California's solar energy grid survived the eclipse without incident

Colas Wattway road-mounted solar panels

Colas Wattway road-mounted solar panels

Solar power provides 10 percent of California's energy supply, which meant electric-grid operators had to be prepared for potentially disastrous effects during Monday's solar eclipse.

To the surprise of many, there were no serious repercussions as the moon blocked a significant source of energy for many California utility companies.

The solar eclipse was a rare chance for solar energy to prove its resilience when blended with more traditional energy sources—and many experts suggest it passed the test with flying colors.

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Combined with natural-gas power and existing supply agreements, the alternative fuel and several other western states seamlessly stepped in to fill California's temporary solar-energy void, according to The Washington Post.

Some caveats should be noted on solar's resilience after the smooth transition executed during the eclipse.

Analysts argue utility companies had the benefit of knowing far in advance when the eclipse would come and go.


Photovoltaic solar power field at Volkswagen plant in Chattanooga, Tennessee

Photovoltaic solar power field at Volkswagen plant in Chattanooga, Tennessee

That advance notice offered ample time to prepare systems for the loss of renewable energy.

If a natural disaster or other unforeseen event took place, it remains to be seen how quickly solar energy would recover or how it might integrate with other sources of energy on an emergency basis.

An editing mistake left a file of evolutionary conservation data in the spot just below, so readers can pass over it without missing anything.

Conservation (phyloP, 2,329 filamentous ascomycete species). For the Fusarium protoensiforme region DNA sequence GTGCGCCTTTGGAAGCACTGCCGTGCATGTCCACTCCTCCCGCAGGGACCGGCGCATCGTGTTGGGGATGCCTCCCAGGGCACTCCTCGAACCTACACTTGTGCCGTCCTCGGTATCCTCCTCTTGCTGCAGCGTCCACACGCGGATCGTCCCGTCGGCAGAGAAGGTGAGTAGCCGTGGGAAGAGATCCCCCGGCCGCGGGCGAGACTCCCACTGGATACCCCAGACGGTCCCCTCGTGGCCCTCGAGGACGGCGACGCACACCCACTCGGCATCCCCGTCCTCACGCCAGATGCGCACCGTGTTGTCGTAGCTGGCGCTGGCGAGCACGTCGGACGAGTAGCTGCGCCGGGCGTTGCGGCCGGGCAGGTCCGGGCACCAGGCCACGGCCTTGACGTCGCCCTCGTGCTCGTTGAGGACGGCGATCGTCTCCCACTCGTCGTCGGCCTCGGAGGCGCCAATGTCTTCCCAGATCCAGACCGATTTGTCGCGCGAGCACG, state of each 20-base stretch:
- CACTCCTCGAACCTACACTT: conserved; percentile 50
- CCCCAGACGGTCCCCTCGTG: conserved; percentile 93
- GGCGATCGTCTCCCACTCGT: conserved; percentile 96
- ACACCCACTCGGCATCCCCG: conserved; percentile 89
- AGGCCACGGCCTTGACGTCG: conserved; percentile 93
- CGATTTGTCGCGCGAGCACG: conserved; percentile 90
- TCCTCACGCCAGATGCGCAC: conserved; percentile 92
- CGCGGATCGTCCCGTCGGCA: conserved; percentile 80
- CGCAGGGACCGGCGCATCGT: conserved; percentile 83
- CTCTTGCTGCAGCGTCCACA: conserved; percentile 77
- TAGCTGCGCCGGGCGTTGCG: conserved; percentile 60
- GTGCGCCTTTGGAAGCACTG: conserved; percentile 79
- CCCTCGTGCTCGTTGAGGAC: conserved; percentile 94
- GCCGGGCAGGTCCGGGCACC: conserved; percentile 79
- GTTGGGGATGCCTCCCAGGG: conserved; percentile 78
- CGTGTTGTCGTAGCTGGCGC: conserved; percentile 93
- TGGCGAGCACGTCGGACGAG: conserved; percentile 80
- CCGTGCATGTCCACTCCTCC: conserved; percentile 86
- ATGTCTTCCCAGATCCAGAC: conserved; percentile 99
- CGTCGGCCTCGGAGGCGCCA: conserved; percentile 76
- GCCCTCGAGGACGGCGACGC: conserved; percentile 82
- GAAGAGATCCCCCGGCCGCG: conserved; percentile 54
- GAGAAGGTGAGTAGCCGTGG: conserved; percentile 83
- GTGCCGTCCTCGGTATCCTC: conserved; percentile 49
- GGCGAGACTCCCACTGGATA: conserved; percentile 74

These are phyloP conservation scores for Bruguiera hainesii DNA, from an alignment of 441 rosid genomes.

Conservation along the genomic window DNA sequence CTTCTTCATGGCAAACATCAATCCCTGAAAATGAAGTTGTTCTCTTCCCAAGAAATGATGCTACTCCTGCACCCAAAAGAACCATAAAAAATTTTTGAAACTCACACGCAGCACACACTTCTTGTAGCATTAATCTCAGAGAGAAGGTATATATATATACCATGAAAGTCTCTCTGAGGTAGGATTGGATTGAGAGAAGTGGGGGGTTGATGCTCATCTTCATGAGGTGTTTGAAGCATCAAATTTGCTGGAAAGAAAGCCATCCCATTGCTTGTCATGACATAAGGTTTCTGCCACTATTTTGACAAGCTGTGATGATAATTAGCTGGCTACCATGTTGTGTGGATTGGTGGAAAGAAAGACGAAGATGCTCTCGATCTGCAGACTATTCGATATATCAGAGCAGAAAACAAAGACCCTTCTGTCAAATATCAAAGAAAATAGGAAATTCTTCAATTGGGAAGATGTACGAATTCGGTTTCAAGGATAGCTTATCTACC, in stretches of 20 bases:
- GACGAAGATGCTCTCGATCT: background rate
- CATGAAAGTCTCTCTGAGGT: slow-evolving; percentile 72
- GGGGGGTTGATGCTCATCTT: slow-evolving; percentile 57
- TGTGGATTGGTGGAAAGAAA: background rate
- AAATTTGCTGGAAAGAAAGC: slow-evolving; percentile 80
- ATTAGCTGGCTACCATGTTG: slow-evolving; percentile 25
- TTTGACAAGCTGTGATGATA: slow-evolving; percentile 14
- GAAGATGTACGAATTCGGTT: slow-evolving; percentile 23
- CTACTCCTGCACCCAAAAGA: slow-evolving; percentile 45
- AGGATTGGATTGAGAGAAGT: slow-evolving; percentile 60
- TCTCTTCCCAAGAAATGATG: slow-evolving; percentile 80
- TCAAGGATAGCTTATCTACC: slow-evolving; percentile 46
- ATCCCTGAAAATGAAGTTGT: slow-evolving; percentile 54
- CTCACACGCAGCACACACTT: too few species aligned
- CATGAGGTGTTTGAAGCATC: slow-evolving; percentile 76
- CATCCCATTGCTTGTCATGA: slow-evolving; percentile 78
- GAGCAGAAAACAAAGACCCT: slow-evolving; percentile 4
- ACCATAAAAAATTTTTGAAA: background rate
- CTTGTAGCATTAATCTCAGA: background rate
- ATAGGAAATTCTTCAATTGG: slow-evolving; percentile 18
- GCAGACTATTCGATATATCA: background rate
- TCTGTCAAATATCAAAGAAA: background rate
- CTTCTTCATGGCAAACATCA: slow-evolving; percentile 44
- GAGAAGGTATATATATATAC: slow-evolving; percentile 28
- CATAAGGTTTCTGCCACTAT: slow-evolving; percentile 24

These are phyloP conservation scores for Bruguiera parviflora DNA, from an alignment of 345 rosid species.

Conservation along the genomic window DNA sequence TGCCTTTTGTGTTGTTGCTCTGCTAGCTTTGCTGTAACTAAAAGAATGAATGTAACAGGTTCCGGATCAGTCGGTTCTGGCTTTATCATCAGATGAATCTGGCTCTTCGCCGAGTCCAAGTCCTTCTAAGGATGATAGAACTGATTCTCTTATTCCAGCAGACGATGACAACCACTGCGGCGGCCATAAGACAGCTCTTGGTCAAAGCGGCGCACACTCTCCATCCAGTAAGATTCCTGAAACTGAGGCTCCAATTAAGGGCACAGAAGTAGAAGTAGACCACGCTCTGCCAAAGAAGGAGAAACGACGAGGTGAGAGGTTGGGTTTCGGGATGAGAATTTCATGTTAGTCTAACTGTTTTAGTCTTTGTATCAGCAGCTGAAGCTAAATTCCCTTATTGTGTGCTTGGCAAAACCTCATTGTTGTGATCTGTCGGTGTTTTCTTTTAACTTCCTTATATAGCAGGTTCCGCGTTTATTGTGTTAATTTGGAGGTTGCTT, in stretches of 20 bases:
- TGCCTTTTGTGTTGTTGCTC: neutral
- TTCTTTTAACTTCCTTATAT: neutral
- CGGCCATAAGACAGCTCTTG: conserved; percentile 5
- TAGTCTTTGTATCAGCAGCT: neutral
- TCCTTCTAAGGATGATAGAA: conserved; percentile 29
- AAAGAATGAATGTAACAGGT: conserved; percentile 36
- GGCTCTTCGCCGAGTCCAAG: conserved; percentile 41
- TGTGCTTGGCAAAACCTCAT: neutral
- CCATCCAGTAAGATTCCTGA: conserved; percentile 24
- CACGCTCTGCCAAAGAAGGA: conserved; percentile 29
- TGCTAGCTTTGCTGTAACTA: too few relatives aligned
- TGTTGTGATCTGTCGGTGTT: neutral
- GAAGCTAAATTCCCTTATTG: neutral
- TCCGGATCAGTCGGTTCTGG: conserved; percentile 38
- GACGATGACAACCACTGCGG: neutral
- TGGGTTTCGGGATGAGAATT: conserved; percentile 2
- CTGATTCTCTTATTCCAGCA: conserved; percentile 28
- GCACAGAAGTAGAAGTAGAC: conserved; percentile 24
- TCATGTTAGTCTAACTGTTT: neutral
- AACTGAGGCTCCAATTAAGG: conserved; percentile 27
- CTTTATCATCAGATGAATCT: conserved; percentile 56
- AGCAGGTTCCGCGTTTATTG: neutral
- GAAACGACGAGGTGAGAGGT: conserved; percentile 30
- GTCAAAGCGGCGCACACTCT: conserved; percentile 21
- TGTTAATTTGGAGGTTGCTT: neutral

Estimates from California showed a loss of 3,000 to 3,500 megawatts of solar power during the eclipse.

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Across the United States, North Carolina prepared similarly.

The state fired up natural-gas powered generators to fill the loss of solar energy created during the solar eclipse, and utility companies said everything operated as it should.

Natural-gas powered generators can be turned on relatively quickly, compared to other fuel sources, and can provide the extra energy needed on cloudy days or during events like the solar eclipse.


Photovoltaic solar power field at Volkswagen plant in Chattanooga, Tennessee

Photovoltaic solar power field at Volkswagen plant in Chattanooga, Tennessee

“In a way, [solar and natural gas are] strange bedfellows,” said Randy Wheeless, a North Carolina Duke Energy spokesman.

The rare solar eclipse may increase the focus on natural gas, which continues to displace coal in the U.S. grid mix.

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Natural gas produces far less carbon dioxide per megawatt-hour of electricity generated by burning it advanced combined-cycle powerplants, and its share is likely to increase along with that of renewables.

In the coming weeks, meanwhile, thousands of utility grid operators will pore over the data collected during the solar eclipse to understand how renewables are affected by more common events such as thunderstorms.


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